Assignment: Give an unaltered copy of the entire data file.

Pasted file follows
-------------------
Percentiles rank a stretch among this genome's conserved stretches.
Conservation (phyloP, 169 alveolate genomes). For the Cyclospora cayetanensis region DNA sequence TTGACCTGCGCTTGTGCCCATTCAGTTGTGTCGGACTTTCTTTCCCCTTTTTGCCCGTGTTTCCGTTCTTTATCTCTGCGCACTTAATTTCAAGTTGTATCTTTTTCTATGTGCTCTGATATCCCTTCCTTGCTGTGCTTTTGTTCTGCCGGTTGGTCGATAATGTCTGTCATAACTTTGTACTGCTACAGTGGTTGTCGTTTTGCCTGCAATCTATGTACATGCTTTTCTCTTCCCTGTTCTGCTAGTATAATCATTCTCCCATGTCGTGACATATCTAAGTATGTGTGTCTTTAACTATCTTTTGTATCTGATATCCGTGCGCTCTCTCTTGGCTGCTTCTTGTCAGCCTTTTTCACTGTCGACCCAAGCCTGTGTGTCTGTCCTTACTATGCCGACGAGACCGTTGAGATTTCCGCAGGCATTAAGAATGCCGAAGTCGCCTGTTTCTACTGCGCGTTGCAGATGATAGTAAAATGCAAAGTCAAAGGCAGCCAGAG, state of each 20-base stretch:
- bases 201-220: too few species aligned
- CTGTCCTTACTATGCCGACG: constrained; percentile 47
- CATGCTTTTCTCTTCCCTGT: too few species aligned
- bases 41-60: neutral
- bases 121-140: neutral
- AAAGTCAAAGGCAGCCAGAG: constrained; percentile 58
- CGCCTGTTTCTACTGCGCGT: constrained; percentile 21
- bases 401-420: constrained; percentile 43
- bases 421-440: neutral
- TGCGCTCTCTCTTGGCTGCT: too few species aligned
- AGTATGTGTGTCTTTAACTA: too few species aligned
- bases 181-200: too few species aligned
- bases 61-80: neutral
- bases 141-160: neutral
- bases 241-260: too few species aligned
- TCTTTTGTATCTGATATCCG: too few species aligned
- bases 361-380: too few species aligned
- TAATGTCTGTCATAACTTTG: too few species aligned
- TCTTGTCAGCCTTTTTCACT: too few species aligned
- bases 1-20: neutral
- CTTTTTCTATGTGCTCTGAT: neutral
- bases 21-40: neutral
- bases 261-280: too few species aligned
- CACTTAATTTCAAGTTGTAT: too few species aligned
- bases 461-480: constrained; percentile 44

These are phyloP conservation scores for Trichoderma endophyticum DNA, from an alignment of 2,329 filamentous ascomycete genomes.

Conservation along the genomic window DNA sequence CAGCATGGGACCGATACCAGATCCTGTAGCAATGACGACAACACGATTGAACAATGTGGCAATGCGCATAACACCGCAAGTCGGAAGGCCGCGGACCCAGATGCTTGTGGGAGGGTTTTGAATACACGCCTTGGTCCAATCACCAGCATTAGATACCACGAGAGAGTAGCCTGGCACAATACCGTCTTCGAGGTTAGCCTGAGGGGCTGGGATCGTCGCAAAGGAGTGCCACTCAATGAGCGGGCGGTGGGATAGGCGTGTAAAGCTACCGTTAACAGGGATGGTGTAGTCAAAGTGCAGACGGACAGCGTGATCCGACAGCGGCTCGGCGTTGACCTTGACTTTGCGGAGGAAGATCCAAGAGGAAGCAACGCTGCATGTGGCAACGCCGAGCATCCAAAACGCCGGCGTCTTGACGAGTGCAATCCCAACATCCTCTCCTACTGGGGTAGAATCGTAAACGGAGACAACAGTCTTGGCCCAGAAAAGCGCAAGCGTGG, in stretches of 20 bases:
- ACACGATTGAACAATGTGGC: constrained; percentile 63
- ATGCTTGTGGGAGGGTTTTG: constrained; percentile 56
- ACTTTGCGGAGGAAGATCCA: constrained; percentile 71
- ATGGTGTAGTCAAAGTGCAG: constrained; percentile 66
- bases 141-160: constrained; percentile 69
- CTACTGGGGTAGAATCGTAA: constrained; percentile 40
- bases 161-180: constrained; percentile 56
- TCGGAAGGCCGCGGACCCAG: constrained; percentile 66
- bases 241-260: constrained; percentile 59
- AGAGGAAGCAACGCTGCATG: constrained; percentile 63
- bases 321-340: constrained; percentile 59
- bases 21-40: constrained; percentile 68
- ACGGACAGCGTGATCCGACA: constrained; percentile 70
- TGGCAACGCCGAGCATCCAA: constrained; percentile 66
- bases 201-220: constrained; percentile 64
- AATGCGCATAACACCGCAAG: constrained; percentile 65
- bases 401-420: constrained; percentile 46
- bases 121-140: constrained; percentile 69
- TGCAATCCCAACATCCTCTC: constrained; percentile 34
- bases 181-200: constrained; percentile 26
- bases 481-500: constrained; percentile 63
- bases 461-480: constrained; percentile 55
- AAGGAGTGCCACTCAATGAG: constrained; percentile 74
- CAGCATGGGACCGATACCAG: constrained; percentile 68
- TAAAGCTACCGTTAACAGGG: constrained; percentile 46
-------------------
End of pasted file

Percentiles rank a stretch among this genome's conserved stretches.
Conservation (phyloP, 169 alveolate genomes). For the Cyclospora cayetanensis region DNA sequence TTGACCTGCGCTTGTGCCCATTCAGTTGTGTCGGACTTTCTTTCCCCTTTTTGCCCGTGTTTCCGTTCTTTATCTCTGCGCACTTAATTTCAAGTTGTATCTTTTTCTATGTGCTCTGATATCCCTTCCTTGCTGTGCTTTTGTTCTGCCGGTTGGTCGATAATGTCTGTCATAACTTTGTACTGCTACAGTGGTTGTCGTTTTGCCTGCAATCTATGTACATGCTTTTCTCTTCCCTGTTCTGCTAGTATAATCATTCTCCCATGTCGTGACATATCTAAGTATGTGTGTCTTTAACTATCTTTTGTATCTGATATCCGTGCGCTCTCTCTTGGCTGCTTCTTGTCAGCCTTTTTCACTGTCGACCCAAGCCTGTGTGTCTGTCCTTACTATGCCGACGAGACCGTTGAGATTTCCGCAGGCATTAAGAATGCCGAAGTCGCCTGTTTCTACTGCGCGTTGCAGATGATAGTAAAATGCAAAGTCAAAGGCAGCCAGAG, state of each 20-base stretch:
- bases 201-220: too few species aligned
- CTGTCCTTACTATGCCGACG: constrained; percentile 47
- CATGCTTTTCTCTTCCCTGT: too few species aligned
- bases 41-60: neutral
- bases 121-140: neutral
- AAAGTCAAAGGCAGCCAGAG: constrained; percentile 58
- CGCCTGTTTCTACTGCGCGT: constrained; percentile 21
- bases 401-420: constrained; percentile 43
- bases 421-440: neutral
- TGCGCTCTCTCTTGGCTGCT: too few species aligned
- AGTATGTGTGTCTTTAACTA: too few species aligned
- bases 181-200: too few species aligned
- bases 61-80: neutral
- bases 141-160: neutral
- bases 241-260: too few species aligned
- TCTTTTGTATCTGATATCCG: too few species aligned
- bases 361-380: too few species aligned
- TAATGTCTGTCATAACTTTG: too few species aligned
- TCTTGTCAGCCTTTTTCACT: too few species aligned
- bases 1-20: neutral
- CTTTTTCTATGTGCTCTGAT: neutral
- bases 21-40: neutral
- bases 261-280: too few species aligned
- CACTTAATTTCAAGTTGTAT: too few species aligned
- bases 461-480: constrained; percentile 44

These are phyloP conservation scores for Trichoderma endophyticum DNA, from an alignment of 2,329 filamentous ascomycete genomes.

Conservation along the genomic window DNA sequence CAGCATGGGACCGATACCAGATCCTGTAGCAATGACGACAACACGATTGAACAATGTGGCAATGCGCATAACACCGCAAGTCGGAAGGCCGCGGACCCAGATGCTTGTGGGAGGGTTTTGAATACACGCCTTGGTCCAATCACCAGCATTAGATACCACGAGAGAGTAGCCTGGCACAATACCGTCTTCGAGGTTAGCCTGAGGGGCTGGGATCGTCGCAAAGGAGTGCCACTCAATGAGCGGGCGGTGGGATAGGCGTGTAAAGCTACCGTTAACAGGGATGGTGTAGTCAAAGTGCAGACGGACAGCGTGATCCGACAGCGGCTCGGCGTTGACCTTGACTTTGCGGAGGAAGATCCAAGAGGAAGCAACGCTGCATGTGGCAACGCCGAGCATCCAAAACGCCGGCGTCTTGACGAGTGCAATCCCAACATCCTCTCCTACTGGGGTAGAATCGTAAACGGAGACAACAGTCTTGGCCCAGAAAAGCGCAAGCGTGG, in stretches of 20 bases:
- ACACGATTGAACAATGTGGC: constrained; percentile 63
- ATGCTTGTGGGAGGGTTTTG: constrained; percentile 56
- ACTTTGCGGAGGAAGATCCA: constrained; percentile 71
- ATGGTGTAGTCAAAGTGCAG: constrained; percentile 66
- bases 141-160: constrained; percentile 69
- CTACTGGGGTAGAATCGTAA: constrained; percentile 40
- bases 161-180: constrained; percentile 56
- TCGGAAGGCCGCGGACCCAG: constrained; percentile 66
- bases 241-260: constrained; percentile 59
- AGAGGAAGCAACGCTGCATG: constrained; percentile 63
- bases 321-340: constrained; percentile 59
- bases 21-40: constrained; percentile 68
- ACGGACAGCGTGATCCGACA: constrained; percentile 70
- TGGCAACGCCGAGCATCCAA: constrained; percentile 66
- bases 201-220: constrained; percentile 64
- AATGCGCATAACACCGCAAG: constrained; percentile 65
- bases 401-420: constrained; percentile 46
- bases 121-140: constrained; percentile 69
- TGCAATCCCAACATCCTCTC: constrained; percentile 34
- bases 181-200: constrained; percentile 26
- bases 481-500: constrained; percentile 63
- bases 461-480: constrained; percentile 55
- AAGGAGTGCCACTCAATGAG: constrained; percentile 74
- CAGCATGGGACCGATACCAG: constrained; percentile 68
- TAAAGCTACCGTTAACAGGG: constrained; percentile 46